The next occasion of significance that occurred during my undergraduate degree was approximately 1 year later. In late August / early September of 1998 the Arts Academy was visited by a guest lecturer from Scotland. Mr David Harding was the then head of the Public and Environmental Art course at the Glasgow School of Art. During his visit he presented a number of lectures and also showed some video footage of the works that his students were producing. In the instance of his talk I suddenly had many of my preconceived notions about this thing called 'art' suddenly torn away. I had felt for some time that art must be more than a decorative object on a wall and it was in these works that I found some kindred spirits.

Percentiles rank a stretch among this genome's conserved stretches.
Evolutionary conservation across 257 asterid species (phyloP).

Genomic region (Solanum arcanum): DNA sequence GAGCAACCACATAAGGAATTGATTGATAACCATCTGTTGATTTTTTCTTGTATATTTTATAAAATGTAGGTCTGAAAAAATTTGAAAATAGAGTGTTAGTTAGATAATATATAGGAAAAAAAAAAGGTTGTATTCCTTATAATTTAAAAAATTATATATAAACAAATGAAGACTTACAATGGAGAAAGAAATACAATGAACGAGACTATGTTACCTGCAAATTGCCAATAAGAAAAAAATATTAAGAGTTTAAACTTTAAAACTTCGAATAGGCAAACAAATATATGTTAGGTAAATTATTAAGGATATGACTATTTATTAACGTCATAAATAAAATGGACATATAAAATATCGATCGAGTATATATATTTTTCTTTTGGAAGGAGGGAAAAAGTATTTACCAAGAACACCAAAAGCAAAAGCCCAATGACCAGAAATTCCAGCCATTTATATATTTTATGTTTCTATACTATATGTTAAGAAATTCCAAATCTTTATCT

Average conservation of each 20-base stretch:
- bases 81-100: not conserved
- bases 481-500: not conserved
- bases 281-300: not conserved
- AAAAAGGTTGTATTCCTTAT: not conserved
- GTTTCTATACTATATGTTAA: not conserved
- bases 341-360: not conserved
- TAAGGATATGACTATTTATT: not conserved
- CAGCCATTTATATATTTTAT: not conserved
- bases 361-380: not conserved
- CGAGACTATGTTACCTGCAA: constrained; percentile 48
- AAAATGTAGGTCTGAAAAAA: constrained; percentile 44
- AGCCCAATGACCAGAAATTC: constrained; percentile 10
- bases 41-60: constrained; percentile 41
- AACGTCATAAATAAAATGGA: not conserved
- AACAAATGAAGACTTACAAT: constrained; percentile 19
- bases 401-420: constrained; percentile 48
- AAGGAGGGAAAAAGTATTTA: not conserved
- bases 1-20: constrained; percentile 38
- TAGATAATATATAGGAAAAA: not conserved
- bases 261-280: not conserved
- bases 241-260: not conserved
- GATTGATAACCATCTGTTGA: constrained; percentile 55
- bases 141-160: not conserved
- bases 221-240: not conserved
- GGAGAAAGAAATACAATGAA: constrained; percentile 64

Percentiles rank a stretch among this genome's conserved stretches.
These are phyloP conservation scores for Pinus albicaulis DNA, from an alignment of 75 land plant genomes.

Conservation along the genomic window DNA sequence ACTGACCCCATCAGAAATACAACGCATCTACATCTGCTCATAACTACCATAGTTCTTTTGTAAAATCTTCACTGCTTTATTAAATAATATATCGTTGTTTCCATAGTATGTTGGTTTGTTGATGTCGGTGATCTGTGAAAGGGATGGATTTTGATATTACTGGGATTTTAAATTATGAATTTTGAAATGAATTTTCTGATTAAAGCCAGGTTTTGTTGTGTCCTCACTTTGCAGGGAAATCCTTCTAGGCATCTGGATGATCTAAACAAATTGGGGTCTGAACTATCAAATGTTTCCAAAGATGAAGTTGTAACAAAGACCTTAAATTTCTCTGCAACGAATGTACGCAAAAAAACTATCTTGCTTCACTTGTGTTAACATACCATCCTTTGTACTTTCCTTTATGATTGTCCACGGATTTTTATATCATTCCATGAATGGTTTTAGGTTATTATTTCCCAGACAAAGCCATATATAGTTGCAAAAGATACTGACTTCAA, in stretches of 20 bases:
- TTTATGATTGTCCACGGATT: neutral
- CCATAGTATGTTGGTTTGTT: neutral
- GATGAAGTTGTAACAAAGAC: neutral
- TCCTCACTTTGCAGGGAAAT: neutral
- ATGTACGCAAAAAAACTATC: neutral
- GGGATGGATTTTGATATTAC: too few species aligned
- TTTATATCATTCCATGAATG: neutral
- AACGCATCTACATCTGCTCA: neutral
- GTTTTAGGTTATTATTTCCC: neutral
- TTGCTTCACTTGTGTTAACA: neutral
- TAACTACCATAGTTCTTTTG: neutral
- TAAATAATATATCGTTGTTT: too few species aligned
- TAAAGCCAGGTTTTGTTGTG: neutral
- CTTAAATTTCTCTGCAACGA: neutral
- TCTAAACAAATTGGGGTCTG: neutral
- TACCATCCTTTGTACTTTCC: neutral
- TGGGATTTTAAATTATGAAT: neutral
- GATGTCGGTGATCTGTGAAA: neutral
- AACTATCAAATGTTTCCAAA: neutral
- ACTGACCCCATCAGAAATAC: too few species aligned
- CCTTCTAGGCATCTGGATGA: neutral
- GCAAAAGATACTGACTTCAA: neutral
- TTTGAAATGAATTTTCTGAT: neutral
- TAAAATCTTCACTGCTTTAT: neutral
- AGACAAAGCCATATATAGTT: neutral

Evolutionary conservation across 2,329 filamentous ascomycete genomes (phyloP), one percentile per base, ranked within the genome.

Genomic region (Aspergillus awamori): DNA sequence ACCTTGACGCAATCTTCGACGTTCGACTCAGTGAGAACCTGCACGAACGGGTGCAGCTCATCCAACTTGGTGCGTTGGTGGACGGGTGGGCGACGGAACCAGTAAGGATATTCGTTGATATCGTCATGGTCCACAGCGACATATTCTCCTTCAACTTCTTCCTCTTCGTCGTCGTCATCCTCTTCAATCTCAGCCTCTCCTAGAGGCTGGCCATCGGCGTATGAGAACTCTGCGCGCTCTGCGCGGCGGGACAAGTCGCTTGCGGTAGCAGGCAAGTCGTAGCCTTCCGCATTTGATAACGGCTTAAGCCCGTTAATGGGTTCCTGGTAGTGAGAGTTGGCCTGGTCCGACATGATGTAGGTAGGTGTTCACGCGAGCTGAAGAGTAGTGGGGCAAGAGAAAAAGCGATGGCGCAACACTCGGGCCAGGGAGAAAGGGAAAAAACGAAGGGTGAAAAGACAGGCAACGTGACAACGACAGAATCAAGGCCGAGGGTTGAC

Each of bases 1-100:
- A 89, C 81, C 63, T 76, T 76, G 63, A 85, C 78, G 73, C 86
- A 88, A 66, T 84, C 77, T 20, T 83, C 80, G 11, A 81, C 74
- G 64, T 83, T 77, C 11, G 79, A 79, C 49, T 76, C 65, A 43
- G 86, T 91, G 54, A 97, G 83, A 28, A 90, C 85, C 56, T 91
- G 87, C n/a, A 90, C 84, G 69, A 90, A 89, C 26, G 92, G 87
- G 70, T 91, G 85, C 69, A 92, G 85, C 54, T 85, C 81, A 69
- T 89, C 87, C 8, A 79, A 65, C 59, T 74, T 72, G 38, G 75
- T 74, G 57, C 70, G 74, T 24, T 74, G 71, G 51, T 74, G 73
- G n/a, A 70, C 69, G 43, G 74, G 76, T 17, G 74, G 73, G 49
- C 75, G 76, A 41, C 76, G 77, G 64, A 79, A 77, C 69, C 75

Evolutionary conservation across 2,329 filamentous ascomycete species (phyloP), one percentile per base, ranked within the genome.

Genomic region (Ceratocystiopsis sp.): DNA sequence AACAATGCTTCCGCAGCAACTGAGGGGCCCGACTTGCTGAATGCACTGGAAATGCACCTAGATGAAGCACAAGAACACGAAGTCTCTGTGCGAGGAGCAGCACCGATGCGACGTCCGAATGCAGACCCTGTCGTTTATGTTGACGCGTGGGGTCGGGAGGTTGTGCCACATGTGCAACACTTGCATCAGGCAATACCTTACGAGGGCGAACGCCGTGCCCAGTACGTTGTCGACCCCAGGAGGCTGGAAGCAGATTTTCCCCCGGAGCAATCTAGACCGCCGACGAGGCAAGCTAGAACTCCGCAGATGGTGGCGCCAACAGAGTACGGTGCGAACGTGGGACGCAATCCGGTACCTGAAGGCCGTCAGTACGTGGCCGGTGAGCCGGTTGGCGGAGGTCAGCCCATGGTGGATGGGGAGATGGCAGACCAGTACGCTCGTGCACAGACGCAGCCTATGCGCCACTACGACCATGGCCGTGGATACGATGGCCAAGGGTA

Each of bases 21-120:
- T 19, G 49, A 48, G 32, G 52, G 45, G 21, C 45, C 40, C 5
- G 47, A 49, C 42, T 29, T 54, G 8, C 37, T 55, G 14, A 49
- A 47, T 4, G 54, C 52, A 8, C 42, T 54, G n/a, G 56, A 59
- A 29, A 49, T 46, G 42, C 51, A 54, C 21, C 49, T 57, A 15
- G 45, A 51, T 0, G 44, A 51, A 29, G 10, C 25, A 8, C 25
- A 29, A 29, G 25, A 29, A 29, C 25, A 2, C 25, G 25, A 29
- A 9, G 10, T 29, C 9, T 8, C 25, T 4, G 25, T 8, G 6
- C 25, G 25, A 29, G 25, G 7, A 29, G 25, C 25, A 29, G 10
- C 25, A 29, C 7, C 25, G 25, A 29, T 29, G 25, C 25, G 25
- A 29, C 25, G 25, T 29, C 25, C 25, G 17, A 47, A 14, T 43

Soon after this visit I was away camping at Mt Arapilies. On the second morning as I emerged from my tent I was taken with the sight of dew soaked cobwebs glistening in the grass. I was taken by this sight as it seemed a poigniant reminder of the fragile beauty of the environment. It was not only indicative of this place but it was also of this area. The connection between the mesage the material and the site were all vital in understanding the story.
  Returning from the mountains I quickly went about securing the necessary permissions to do a public artpiece in response to this visual epiphany that I had witnessed. This work was the beginning of the new direction that has sustained my practice ever since. This work can be viewed here.
   
RESUME
SELECTED WORKS
PROJECTS
ESSAYS
FILM
ARCHIVE
CONTACT